A few weeks ago, I flew out to Washington, D.C. to participate in the Unite to Face Addiction concert. Tens of thousands of people were there, and it was incredible to see how many people's lives have been touched by addiction.
Positive psychology might seem unconventional because it's not always spoken of, but incorporating it into your everyday life can be incredibly beneficial.
To me, the best part about National Recovery Month is that everyone in every corner of the country can participate -- and is welcomed to do so! Just by visiting the National Recovery Month website, you can find local events in your community to attend, as well as read articles about addiction and recovery.
In order for these headlines to stop and for people to stop taking their own lives, we can't just bat our eye at the subject anymore -- and we certainly cannot continue to perpetuate a negative stigma around both mental illness and addiction.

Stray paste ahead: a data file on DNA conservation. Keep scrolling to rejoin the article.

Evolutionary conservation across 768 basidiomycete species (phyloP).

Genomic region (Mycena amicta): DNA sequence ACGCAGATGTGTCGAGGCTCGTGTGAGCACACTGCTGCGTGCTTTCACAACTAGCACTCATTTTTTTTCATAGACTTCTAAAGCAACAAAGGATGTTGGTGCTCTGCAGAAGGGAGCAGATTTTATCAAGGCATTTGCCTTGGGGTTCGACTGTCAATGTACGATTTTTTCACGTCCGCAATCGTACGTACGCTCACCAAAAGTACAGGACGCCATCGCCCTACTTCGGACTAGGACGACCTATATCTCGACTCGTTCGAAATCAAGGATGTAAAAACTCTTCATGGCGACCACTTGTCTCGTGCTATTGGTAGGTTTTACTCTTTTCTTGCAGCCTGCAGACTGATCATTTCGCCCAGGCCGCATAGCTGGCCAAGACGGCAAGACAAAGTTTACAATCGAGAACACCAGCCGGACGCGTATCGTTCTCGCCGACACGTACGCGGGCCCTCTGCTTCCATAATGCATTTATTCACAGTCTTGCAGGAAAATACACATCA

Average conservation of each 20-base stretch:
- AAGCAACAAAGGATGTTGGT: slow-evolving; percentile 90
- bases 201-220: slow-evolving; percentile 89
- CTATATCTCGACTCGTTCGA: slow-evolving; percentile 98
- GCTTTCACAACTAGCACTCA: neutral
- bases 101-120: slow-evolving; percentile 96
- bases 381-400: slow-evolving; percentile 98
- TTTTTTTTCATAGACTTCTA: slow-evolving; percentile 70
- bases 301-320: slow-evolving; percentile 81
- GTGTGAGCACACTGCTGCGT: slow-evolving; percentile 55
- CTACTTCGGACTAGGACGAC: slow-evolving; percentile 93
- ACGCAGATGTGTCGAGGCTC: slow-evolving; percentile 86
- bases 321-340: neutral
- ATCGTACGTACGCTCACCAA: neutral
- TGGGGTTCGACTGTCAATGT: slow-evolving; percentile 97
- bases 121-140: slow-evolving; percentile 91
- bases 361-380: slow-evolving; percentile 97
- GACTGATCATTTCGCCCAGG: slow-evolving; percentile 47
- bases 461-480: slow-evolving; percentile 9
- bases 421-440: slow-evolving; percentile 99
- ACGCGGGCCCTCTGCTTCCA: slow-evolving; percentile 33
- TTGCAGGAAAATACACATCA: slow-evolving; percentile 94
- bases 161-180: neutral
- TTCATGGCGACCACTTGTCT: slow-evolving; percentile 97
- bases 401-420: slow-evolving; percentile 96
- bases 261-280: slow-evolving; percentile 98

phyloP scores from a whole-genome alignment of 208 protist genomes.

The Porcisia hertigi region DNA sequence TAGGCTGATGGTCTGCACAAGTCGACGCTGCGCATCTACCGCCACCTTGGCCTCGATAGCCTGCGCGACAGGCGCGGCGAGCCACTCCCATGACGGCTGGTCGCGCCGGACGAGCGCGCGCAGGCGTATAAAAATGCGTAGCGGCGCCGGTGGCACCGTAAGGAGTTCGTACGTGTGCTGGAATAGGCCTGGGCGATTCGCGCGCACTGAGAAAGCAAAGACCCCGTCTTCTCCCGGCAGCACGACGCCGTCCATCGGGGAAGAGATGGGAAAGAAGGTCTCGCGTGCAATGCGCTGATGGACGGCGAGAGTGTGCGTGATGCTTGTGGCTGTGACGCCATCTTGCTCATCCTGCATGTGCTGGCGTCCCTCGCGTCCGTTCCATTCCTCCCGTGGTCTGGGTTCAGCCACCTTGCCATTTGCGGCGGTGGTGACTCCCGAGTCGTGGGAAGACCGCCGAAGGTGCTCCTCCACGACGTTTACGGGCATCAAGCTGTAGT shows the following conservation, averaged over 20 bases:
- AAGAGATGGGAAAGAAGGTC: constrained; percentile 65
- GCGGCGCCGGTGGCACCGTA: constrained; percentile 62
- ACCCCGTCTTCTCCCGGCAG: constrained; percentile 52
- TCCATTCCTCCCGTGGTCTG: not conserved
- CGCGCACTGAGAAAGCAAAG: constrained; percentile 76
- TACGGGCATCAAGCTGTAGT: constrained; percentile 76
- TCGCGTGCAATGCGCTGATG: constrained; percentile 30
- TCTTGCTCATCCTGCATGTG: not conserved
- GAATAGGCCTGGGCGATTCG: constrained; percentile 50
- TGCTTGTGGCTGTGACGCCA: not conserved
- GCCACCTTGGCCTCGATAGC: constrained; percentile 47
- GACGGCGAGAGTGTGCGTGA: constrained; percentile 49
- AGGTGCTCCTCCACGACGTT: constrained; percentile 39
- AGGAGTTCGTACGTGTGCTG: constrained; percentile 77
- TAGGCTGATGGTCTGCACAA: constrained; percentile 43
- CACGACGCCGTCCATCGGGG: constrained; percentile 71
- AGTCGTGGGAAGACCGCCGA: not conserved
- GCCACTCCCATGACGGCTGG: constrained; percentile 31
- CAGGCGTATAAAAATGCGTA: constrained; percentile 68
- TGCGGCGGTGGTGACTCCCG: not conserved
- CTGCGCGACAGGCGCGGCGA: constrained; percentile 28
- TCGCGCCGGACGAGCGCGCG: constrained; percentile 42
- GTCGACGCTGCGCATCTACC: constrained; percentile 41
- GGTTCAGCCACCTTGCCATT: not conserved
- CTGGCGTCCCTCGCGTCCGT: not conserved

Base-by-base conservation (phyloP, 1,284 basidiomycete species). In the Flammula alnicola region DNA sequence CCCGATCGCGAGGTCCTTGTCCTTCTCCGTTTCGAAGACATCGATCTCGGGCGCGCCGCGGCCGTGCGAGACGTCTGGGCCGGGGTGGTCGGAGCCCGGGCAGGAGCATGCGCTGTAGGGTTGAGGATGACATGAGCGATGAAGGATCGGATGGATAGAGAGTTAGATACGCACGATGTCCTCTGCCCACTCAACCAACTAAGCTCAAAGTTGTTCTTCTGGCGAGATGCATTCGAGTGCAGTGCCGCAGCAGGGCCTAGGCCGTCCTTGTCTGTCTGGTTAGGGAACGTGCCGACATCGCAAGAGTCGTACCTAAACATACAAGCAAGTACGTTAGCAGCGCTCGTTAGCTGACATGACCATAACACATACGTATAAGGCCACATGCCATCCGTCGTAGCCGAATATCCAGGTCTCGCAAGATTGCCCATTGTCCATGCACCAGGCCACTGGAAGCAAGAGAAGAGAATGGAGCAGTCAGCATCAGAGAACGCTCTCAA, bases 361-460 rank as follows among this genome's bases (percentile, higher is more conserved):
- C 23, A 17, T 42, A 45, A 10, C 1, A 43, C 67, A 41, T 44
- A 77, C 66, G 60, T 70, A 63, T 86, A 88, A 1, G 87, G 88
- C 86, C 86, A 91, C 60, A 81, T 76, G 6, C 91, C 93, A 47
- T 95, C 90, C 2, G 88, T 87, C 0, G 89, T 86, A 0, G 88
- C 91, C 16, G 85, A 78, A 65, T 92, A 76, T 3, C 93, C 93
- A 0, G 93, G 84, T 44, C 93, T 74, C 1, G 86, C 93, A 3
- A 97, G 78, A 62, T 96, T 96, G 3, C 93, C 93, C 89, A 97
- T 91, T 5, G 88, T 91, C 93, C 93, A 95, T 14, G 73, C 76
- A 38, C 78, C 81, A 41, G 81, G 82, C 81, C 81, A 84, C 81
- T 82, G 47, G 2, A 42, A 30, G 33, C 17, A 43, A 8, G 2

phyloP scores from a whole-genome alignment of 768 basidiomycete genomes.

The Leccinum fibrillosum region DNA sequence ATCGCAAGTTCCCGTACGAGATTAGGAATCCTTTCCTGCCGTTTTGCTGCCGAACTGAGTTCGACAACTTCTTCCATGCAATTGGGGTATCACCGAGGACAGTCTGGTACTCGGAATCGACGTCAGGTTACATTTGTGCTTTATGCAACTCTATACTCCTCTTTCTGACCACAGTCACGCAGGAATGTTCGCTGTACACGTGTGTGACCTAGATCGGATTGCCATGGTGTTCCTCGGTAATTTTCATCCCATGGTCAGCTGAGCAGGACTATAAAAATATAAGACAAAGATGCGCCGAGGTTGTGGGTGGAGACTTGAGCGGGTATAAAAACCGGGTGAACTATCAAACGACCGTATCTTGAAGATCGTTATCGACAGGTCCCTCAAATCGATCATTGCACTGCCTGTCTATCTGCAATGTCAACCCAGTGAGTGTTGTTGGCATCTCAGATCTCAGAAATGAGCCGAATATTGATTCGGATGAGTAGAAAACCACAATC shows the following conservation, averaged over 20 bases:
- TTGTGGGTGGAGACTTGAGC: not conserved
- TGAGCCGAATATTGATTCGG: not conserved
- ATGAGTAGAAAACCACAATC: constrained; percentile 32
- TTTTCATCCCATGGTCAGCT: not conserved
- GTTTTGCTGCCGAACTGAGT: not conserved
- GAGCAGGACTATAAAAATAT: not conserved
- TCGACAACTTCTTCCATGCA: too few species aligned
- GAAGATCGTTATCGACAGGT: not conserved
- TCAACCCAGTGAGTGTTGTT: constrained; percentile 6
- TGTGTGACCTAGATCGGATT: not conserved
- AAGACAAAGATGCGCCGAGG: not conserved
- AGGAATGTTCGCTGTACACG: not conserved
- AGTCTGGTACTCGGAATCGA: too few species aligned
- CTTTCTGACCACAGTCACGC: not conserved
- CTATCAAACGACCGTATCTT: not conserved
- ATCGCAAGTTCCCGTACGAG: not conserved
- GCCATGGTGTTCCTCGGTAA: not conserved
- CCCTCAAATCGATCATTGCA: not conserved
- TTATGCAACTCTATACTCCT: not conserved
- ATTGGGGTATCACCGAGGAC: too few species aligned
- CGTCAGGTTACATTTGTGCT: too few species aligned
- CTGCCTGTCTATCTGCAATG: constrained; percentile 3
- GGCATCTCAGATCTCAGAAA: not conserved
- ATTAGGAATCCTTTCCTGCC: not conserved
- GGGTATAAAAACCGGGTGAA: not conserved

Hearing about what's going on in Missouri just baffles me. I am in full support of the prescription drug monitoring program, and am unsure why one state out of 50 is giving so much push back.
I think one of the greatest parts about Valletta talking openly about her past battled with addiction is that it shows the courage and humility that she has in order to do that.
I'm not fully sold on the idea that this is the best way to educate the public about prescription drug abuse. Yes, it is helpful, but when you look at the bigger picture, it's going to take more than just Twitter to change the way people view prescription drug abuse.